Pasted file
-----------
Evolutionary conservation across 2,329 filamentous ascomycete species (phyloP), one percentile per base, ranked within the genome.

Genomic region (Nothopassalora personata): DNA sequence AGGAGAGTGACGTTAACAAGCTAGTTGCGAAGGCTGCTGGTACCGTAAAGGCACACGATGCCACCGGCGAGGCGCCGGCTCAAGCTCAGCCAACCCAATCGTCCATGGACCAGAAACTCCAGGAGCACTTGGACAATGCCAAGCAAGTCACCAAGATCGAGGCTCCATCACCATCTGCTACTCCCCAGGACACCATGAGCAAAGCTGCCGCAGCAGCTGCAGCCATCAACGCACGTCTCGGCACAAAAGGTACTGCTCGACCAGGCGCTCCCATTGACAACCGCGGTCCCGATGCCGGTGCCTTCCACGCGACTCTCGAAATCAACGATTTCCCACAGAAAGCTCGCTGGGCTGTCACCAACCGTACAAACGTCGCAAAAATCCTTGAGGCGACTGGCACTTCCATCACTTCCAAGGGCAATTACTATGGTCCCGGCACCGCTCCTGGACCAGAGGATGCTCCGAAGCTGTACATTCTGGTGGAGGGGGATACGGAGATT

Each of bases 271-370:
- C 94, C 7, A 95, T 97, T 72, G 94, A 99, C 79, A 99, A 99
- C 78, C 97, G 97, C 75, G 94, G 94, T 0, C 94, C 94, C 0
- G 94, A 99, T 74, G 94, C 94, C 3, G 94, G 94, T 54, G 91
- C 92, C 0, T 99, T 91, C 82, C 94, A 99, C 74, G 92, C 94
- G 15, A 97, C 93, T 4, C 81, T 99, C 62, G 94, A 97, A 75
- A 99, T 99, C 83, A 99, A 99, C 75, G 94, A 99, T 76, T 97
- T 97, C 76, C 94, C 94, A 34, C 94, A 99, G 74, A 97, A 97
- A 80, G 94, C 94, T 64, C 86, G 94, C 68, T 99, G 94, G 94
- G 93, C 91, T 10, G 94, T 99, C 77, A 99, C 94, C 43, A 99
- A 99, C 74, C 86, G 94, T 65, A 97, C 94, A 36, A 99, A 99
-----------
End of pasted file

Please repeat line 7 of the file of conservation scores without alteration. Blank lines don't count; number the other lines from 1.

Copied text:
- C 92, C 0, T 99, T 91, C 82, C 94, A 99, C 74, G 92, C 94